Reduce Hand Tool Injuries in Your Facility

OSHA addresses hand tool hazards in the workplace under 29 CFR 1910, Subpart P — and for good reason. There is a common misconception that hand tools rarely lead to serious workplace injuries, which is false. Just consider statistics from the Bureau of Labor Statistics, which reveal that cuts, lacerations and puncture wounds — all injuries commonly associated with hand tool use — accounted for 14,960 of the lost work-time cases in manufacturing during 2017.


Employers are responsible for the safe condition of tools and equipment used by employees, which includes tools and equipment that employees may furnish themselves. This is the gist of OSHA’s general hand tool requirement. It applies to tools such as knives, axes, paper cutters, shovels, hammers, chisels, etc.


Tool Safety Basics to Share with Workers

 To ensure your employees avoid accidents when working with hand tools, the following points should be covered during training:  

  • Always keep tools in good condition with regular maintenance. Dirty tools can be more difficult to use.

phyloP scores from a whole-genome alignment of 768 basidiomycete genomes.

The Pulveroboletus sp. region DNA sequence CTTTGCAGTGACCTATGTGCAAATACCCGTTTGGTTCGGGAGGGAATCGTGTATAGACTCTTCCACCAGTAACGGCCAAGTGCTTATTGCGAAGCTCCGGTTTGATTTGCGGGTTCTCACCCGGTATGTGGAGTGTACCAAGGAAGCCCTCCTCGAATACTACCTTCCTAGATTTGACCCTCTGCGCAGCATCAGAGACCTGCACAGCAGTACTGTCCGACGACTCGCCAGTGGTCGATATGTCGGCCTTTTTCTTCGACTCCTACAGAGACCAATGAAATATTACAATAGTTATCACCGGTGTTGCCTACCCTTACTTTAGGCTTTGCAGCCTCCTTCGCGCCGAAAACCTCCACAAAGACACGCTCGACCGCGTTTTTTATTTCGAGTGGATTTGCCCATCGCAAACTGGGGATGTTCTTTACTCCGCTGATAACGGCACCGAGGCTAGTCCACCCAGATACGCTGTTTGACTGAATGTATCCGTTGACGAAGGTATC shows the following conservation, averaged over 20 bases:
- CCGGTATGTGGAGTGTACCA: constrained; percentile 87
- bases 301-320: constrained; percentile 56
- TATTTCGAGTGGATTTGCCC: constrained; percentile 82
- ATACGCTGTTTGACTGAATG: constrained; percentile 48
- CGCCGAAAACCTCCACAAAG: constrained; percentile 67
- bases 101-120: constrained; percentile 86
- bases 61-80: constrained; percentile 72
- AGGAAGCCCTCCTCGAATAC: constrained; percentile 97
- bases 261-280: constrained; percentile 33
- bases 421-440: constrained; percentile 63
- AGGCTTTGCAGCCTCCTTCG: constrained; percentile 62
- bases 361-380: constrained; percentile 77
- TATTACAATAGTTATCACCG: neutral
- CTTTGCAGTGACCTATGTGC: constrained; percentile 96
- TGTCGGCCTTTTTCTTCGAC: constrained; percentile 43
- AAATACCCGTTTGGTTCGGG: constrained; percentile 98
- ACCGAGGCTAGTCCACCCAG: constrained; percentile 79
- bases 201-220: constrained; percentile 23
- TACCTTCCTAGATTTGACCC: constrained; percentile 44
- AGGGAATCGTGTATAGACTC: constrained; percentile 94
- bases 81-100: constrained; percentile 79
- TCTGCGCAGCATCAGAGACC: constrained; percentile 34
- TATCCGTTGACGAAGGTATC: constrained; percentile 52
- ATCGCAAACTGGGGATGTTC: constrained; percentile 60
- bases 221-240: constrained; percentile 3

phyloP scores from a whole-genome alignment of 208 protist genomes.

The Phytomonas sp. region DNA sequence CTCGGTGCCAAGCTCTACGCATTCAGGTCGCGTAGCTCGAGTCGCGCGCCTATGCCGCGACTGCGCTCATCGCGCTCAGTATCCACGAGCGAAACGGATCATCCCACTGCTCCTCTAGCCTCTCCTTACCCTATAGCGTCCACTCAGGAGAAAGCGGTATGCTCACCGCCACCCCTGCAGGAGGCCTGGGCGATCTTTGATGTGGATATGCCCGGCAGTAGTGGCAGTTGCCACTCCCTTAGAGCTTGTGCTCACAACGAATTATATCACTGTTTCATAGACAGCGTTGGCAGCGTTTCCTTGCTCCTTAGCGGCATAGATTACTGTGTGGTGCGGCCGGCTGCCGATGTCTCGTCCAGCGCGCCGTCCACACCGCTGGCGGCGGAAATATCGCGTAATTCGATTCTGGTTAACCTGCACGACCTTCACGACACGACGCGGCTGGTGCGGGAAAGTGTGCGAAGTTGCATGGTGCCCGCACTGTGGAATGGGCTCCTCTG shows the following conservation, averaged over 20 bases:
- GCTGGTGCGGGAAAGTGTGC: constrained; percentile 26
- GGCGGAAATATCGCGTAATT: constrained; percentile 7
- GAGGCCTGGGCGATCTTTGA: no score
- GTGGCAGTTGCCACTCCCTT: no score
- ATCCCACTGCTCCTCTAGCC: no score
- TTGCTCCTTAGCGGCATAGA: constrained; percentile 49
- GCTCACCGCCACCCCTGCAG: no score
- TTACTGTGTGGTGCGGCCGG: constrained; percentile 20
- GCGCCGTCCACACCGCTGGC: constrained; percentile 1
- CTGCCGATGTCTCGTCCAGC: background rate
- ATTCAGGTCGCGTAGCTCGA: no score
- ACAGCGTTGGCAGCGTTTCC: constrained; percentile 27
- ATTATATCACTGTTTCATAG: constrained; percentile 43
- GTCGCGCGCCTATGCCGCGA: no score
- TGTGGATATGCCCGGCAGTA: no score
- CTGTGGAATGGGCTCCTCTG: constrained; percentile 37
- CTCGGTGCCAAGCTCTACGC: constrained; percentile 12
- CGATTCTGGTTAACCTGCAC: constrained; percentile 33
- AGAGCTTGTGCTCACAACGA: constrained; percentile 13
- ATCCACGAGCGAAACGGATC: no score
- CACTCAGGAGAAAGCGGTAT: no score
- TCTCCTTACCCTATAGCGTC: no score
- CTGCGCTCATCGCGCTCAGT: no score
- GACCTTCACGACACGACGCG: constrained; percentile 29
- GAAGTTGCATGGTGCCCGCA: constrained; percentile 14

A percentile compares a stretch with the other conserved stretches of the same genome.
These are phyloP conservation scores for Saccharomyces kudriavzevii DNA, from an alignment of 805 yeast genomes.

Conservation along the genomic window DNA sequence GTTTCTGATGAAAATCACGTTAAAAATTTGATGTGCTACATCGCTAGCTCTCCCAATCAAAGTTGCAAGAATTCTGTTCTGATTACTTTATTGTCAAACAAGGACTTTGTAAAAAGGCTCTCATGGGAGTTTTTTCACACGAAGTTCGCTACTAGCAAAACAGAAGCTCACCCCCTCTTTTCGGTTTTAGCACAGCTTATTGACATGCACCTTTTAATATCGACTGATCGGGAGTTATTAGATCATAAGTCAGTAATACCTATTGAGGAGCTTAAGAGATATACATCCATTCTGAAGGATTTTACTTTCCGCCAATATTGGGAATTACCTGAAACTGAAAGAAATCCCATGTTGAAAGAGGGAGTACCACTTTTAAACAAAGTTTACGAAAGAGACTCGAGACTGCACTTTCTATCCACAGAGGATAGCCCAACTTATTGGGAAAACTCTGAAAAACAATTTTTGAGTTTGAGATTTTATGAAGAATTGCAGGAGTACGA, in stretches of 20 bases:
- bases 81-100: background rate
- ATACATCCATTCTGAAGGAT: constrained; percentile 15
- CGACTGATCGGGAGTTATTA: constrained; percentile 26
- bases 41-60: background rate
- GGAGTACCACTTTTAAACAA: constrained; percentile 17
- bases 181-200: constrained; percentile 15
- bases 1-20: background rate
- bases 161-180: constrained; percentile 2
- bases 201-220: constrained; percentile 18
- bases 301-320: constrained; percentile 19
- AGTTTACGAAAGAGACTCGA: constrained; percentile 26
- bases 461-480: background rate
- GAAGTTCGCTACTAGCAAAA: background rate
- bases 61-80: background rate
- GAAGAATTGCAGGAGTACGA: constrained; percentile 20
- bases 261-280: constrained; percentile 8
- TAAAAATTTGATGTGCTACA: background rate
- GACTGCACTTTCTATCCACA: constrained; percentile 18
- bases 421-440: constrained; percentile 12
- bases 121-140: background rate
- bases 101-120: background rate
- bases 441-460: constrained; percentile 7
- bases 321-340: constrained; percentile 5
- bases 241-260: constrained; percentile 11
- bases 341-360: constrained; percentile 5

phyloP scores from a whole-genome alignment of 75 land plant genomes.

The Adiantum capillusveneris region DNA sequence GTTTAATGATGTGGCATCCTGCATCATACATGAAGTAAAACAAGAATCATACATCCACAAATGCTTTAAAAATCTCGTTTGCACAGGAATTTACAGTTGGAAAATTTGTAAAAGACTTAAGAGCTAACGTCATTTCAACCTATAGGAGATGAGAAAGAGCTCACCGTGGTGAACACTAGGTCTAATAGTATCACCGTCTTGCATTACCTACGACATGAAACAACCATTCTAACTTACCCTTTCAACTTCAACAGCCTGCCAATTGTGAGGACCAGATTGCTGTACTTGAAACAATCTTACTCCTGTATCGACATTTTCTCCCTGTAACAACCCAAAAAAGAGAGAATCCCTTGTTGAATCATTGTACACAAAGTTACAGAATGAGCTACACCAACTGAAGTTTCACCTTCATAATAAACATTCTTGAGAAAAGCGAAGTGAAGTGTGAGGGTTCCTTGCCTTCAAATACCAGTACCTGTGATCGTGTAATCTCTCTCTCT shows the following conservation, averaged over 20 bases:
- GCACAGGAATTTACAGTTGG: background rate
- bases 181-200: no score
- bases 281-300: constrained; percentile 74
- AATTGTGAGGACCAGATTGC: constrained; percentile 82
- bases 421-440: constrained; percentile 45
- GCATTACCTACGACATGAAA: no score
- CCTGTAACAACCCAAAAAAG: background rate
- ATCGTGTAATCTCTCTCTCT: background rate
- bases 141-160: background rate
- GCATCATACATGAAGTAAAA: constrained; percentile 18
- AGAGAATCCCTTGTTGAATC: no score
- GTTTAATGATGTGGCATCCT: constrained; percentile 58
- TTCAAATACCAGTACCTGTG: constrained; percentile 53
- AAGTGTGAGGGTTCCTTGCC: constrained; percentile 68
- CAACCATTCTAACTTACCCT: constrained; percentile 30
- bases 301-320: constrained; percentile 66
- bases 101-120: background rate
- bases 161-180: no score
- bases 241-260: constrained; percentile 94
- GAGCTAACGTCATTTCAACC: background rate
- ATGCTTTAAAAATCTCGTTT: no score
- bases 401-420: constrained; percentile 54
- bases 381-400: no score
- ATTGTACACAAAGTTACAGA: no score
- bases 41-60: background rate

• Use the right tool for the job and use it properly. Never use a hand tool for something it was not designed to do.
  • Inspect each tool for damage before using it and never use a damaged tool. If tools are properly maintained, inspecting them shouldn’t take long at all. However, do not assume that all tools are in good condition.
  • Operate tools according to manufacturer’s instructions. When using a tool you’ve never used before, review the instructions. This is the best source of information. If the instructions are not available, talk to a co-worker who uses the tool frequently or ask your supervisor for help. Also, find out exactly what types of safety precautions are built into the device and test them to make sure they are operating correctly.
  • Use the appropriate personal protective equipment (PPE). Gloves and safety glasses or goggles are almost always necessary, although many tools will require additional PPE. Keep in mind that PPE must also be inspected prior to use to ensure it’s in good condition. Damaged or poor-fitting PPE is more likely to contribute to injuries rather than help to prevent them.
  • Make sure you have selected the right size hand tool for the job. You want a secure fit between the tool and the material. A screwdriver that is too big for a particular screw can slip off the screw head, resulting in a nasty puncture wound.

Give your workers the information and instruction they need to perform their jobs safely with Clement's Safe Procedures Posters.